In the early 1980s, I was First Deputy Commissioner of NYC’s Adult Services Agency in the Human Resources Administration, the forerunner to today’s Department of Homeless Services. Then, much like today, the city was in the midst of a homeless family crisis. Emergency shelters were overwhelmed, and the city began placing homeless families into private hotels, many of which became notorious like the Martinique and Holland.
These facilities were no place for families with children, homeless or otherwise. Their owners reaped millions from city coffers, while families lived—and sometimes died—in squalor. But it wasn’t until three young homeless children burned to death in their room at the Brooklyn Arms Hotel that we in the Koch Administration realized that housing families in hotels had to stop.
In response, we put together a capital construction program to develop what we called Tier II Transitional Housing: government-regulated facilities with clean, safe, private rooms and services where homeless families would be helped to transition back to permanent housing. They were operated by experienced non-profit providers, and they worked. In time, the use of for-profit hotels declined and the homeless crisis began showing signs of manageability.
I could never have imagined that almost 40 years later the city would be facing another unprecedented homeless family crisis, and worse, that it would be beholden as never before to for-profit hotels and landlords. More than half of all homeless families today are sheltered in these unregulated accommodations at a cost to the taxpayer of roughly $250 million dollars a year. And the recent death of two children in one of these facilities, like with Koch, is the de Blasio Administration’s wake up call to stop depending so heavily on their use.
The city argues that it needs such facilities because communities object to opening new shelters in their neighborhoods. The fact is that communities are hostile because shelters have been forced on their neighborhoods with little, if any, community planning or participation.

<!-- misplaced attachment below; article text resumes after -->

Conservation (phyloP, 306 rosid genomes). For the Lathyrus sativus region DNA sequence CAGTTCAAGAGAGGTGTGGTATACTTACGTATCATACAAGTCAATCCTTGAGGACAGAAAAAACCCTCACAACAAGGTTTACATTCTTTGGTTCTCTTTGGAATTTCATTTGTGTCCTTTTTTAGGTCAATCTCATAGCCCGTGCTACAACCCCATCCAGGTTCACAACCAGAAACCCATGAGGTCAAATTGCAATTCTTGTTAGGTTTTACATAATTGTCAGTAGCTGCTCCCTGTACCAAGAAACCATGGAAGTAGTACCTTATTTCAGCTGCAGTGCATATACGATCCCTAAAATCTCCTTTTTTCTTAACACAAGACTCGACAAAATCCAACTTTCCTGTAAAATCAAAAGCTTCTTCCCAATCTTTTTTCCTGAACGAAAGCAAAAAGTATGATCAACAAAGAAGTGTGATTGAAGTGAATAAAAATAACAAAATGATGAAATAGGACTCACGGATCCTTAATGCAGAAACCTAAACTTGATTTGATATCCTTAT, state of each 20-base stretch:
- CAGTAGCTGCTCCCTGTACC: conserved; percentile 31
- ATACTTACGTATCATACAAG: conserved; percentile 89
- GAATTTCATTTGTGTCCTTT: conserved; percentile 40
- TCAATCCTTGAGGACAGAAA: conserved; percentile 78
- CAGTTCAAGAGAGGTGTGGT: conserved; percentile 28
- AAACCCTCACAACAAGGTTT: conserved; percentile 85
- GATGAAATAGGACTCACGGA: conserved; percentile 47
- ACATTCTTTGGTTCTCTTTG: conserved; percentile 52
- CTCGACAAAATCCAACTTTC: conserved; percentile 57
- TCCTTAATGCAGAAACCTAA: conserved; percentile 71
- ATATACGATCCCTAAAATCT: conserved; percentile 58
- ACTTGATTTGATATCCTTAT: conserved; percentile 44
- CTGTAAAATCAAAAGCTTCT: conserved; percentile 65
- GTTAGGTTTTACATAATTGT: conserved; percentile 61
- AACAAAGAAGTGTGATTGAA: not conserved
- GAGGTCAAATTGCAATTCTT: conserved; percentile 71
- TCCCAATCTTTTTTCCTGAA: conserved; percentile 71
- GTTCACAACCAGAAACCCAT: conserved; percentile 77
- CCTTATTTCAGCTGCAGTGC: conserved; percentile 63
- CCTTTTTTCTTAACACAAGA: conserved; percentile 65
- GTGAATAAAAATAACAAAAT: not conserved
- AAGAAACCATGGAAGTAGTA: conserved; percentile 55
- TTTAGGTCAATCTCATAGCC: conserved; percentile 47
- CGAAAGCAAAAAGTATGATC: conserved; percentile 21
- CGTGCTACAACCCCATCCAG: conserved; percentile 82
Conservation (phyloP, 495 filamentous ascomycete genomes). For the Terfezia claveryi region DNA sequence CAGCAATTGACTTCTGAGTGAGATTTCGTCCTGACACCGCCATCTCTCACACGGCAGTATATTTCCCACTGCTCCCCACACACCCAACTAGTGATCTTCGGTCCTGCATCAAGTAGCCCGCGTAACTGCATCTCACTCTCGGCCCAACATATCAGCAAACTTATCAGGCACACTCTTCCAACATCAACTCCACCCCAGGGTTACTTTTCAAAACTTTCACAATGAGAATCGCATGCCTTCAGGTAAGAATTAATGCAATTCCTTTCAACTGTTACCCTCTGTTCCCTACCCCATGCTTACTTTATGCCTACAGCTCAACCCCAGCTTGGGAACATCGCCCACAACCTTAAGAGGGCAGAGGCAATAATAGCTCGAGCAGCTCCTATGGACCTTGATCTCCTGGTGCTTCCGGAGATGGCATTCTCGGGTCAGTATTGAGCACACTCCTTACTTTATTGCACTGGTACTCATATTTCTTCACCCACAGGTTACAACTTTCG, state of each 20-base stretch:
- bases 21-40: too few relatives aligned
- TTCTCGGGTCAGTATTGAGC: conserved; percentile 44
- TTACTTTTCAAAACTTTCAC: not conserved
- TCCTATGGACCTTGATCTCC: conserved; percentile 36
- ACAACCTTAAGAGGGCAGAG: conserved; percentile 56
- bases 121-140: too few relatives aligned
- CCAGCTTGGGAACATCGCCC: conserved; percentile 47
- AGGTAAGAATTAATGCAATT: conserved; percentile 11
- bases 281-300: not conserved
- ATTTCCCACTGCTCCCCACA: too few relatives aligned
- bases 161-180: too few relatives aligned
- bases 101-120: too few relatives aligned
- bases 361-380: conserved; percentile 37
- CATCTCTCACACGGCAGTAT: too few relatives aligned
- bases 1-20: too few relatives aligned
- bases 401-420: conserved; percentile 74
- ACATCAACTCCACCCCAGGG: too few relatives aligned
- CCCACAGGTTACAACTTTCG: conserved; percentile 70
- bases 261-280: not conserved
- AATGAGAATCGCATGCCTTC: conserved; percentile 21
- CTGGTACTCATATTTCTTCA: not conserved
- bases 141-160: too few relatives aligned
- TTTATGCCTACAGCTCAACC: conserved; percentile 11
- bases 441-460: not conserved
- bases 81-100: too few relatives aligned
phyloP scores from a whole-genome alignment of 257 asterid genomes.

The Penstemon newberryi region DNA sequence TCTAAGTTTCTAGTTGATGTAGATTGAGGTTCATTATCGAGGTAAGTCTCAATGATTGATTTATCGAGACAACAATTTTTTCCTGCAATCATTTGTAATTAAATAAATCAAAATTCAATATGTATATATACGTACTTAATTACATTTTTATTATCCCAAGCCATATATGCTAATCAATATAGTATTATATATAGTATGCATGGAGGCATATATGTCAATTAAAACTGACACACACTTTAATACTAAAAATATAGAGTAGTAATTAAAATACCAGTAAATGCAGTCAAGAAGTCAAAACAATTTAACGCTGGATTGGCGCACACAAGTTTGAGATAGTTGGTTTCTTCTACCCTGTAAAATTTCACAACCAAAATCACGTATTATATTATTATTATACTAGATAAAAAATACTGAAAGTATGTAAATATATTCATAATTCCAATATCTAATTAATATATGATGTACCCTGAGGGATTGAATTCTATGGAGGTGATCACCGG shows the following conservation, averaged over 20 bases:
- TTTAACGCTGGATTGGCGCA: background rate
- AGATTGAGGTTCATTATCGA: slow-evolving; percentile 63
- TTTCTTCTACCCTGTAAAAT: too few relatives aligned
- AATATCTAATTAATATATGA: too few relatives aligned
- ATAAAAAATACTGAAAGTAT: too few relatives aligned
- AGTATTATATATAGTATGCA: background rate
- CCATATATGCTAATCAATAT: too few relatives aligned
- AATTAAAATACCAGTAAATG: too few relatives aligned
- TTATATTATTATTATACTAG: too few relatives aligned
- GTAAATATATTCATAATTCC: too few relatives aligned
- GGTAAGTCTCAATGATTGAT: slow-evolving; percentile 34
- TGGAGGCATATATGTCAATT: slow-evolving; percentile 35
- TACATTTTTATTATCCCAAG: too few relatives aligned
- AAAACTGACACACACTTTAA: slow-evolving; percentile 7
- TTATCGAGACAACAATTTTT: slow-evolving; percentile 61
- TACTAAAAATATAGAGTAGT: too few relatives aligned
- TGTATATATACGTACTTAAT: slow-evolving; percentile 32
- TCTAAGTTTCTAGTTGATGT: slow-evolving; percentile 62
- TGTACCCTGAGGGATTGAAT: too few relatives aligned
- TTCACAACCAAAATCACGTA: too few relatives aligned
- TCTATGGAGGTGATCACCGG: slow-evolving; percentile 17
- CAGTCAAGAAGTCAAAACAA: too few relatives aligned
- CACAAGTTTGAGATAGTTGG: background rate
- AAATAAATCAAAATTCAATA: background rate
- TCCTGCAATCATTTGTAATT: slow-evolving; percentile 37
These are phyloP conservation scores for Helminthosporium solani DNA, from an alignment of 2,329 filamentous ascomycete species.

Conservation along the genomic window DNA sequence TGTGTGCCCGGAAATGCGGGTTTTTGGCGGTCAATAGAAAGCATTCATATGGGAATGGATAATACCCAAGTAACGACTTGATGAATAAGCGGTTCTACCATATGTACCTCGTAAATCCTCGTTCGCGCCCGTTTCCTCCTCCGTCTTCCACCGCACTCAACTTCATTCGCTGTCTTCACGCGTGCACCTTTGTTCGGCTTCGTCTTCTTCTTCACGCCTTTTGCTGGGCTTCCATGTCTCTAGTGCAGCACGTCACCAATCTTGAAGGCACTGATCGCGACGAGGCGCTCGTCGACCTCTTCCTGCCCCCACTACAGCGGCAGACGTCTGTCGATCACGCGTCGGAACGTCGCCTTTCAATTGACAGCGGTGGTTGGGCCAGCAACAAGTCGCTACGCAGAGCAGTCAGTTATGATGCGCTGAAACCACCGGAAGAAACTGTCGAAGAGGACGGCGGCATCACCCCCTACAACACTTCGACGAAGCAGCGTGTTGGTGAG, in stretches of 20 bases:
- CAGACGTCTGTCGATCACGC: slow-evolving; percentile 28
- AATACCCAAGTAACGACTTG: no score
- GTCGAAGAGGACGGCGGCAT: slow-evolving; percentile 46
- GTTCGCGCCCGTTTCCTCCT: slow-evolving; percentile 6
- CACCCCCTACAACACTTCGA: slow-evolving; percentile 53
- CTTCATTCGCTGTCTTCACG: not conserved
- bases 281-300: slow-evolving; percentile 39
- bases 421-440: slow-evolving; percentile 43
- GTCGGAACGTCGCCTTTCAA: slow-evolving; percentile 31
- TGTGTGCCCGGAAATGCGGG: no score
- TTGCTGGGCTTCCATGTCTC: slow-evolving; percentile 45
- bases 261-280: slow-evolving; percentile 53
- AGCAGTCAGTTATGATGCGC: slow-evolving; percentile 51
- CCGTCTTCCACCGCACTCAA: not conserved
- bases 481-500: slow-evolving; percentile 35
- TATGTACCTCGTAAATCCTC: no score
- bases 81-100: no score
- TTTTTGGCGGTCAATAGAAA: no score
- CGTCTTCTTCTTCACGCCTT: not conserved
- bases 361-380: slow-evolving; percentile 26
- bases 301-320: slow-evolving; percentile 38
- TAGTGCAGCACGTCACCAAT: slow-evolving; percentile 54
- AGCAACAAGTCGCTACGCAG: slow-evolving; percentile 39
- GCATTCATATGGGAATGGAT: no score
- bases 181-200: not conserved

But there is a better way to move forward and serve homeless families while also meeting the needs of the communities from which they come. The original Koch plan was to convert transitional housing facilities over to community use when the homeless crisis ended. Although that never happened, the idea was a good one; De Blasio would be wise to pick up where Koch left off.
Imagine a scenario where the elements of a neighborhood community center would be integrated with Tier II transitional housing to produce a new Tier III Community Residential Resource Center (CRRC), a residential facility with the core mission to provide at a minimum comprehensive job readiness and employment services, adult and youth education programs, child care and health care services to meet the needs not only of the facility’s residents, but of the community-at-large. CRRCs could be the source of pride rather than scorn given that they would contribute to—rather than take from—communities.
CRRCs could be readily constructed on the abundance of NYCHA’s public housing grounds currently being leased to private developers. Why not put these public lands to public use and begin to reduce the city’s dependency on for-profit hotels?
Over the last 30 years, there has been very little change in policies to address family homelessness. But a capital investment to develop new Tier III facilities would positively transform the entire family shelter system. The homeless and the community would be equally served while the costs of doing so would go down. It is an old idea whose time has come, and a win-win policy for all.
When I was first deputy commissioner, there was a young Legal Aid attorney, Steven Banks, who relentlessly pursued a campaign against the city in the courts to insure that homeless children and their families were afforded clean, safe placements while in shelter. Today, a more seasoned Banks is the Commissioner who oversees the city’s homeless and social services and finds himself in a position where he has little choice but to place families in the very hotels that he once reviled. Knowing firsthand the benefits and risks to government and the goals of advocates, Banks has the knowledge of what must be done and the power to get it done. Why not use it?
Ralph da Costa Nunez, Ph.D., is president of the Institute for Children, Poverty and Homelessness